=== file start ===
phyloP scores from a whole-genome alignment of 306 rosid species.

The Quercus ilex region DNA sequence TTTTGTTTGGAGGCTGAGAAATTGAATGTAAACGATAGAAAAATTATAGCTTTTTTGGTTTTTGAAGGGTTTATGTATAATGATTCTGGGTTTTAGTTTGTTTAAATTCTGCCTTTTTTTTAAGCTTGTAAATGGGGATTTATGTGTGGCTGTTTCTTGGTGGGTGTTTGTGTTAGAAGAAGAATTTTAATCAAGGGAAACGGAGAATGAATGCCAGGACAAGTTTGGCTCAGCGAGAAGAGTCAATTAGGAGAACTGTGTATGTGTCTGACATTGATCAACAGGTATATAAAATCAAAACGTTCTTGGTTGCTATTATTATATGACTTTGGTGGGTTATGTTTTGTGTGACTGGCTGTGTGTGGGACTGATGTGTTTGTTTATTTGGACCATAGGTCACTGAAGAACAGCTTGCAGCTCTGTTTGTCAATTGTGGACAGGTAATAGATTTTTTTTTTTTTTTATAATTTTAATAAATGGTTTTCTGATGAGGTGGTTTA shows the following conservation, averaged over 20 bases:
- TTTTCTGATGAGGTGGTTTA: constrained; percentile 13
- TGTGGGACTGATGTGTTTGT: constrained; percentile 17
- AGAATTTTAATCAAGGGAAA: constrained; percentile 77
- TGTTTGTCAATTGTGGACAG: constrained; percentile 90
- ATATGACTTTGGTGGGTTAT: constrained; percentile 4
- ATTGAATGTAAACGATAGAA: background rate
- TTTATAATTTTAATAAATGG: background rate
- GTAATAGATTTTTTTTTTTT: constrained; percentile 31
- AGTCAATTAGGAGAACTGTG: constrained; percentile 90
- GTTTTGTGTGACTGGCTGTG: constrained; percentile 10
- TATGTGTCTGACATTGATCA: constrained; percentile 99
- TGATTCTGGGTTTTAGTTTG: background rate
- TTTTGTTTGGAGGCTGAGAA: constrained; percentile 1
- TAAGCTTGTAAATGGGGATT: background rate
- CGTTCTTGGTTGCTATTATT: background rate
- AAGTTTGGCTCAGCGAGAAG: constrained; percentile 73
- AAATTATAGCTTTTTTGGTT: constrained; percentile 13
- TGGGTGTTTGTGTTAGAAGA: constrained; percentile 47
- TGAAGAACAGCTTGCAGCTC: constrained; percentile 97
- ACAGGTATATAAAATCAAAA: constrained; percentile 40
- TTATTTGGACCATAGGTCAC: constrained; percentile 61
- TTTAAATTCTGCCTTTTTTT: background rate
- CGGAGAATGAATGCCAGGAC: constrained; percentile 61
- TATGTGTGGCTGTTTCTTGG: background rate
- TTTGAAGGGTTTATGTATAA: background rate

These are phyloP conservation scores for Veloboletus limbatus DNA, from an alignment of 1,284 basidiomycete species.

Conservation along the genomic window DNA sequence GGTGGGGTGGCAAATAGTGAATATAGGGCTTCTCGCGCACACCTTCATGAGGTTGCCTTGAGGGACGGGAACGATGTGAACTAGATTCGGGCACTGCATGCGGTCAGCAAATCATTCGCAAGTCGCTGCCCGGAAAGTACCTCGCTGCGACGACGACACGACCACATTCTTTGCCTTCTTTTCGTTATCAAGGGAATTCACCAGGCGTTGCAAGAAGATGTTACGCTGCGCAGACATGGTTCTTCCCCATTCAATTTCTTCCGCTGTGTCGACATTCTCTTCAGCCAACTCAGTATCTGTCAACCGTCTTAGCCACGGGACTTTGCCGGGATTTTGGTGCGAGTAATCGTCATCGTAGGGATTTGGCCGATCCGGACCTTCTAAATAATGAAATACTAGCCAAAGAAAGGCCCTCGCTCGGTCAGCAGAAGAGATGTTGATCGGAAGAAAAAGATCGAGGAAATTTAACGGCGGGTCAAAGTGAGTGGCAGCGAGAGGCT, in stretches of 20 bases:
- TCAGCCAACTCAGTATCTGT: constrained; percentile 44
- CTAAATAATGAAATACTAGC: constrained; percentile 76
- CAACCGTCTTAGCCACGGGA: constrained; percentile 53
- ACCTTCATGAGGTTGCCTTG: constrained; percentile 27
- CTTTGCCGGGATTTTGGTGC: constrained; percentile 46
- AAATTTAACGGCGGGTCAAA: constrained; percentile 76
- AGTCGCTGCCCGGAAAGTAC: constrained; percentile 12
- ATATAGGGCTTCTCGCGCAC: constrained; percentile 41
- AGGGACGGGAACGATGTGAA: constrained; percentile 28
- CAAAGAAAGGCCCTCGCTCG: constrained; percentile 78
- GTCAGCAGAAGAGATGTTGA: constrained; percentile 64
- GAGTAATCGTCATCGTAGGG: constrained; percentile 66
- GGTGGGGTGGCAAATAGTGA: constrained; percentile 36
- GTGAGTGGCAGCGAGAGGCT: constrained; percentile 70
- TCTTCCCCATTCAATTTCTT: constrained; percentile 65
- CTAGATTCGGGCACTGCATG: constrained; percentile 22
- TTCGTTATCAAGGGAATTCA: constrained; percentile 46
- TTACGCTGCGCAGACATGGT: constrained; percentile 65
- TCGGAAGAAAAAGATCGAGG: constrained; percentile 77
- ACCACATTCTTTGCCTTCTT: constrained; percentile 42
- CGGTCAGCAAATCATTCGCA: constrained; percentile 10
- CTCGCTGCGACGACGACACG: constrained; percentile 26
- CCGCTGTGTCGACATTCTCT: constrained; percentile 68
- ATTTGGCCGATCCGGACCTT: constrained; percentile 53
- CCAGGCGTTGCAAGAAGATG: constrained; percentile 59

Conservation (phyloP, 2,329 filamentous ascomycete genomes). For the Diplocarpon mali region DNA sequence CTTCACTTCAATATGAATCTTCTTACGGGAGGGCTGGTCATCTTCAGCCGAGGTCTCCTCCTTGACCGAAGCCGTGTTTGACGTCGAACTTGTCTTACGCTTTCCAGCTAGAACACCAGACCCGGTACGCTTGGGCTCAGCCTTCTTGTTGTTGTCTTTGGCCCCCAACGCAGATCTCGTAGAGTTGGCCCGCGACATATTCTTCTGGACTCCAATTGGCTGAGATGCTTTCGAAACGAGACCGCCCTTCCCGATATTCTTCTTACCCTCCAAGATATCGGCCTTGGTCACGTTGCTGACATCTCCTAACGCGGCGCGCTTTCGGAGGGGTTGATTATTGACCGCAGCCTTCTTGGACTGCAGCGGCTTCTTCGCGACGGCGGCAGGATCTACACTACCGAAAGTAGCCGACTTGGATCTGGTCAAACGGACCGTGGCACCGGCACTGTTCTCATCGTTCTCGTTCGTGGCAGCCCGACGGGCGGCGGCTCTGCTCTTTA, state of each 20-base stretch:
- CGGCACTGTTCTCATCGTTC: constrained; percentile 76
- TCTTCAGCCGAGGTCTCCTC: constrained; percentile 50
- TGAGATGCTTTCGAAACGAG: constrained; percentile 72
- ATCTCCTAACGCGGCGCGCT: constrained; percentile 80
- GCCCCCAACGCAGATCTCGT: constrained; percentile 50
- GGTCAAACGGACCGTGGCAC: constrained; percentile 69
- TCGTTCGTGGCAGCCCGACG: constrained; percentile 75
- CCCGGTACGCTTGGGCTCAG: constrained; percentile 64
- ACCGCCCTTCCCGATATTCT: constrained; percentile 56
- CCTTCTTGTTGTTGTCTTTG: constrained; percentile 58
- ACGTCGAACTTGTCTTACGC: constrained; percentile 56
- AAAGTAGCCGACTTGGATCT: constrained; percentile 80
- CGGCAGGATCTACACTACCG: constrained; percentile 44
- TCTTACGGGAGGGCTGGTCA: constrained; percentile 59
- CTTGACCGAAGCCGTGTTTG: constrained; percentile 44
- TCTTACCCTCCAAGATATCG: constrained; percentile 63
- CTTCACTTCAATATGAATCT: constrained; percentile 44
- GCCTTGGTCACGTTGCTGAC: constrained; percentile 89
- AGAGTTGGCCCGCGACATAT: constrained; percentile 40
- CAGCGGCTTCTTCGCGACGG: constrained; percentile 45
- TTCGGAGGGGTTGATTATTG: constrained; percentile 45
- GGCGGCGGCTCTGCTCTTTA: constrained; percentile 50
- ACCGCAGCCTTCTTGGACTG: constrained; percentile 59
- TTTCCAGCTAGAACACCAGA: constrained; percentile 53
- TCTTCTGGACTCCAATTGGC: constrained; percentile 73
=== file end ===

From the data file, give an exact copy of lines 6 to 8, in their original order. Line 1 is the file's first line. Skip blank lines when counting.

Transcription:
- TGTTTGTCAATTGTGGACAG: constrained; percentile 90
- ATATGACTTTGGTGGGTTAT: constrained; percentile 4
- ATTGAATGTAAACGATAGAA: background rate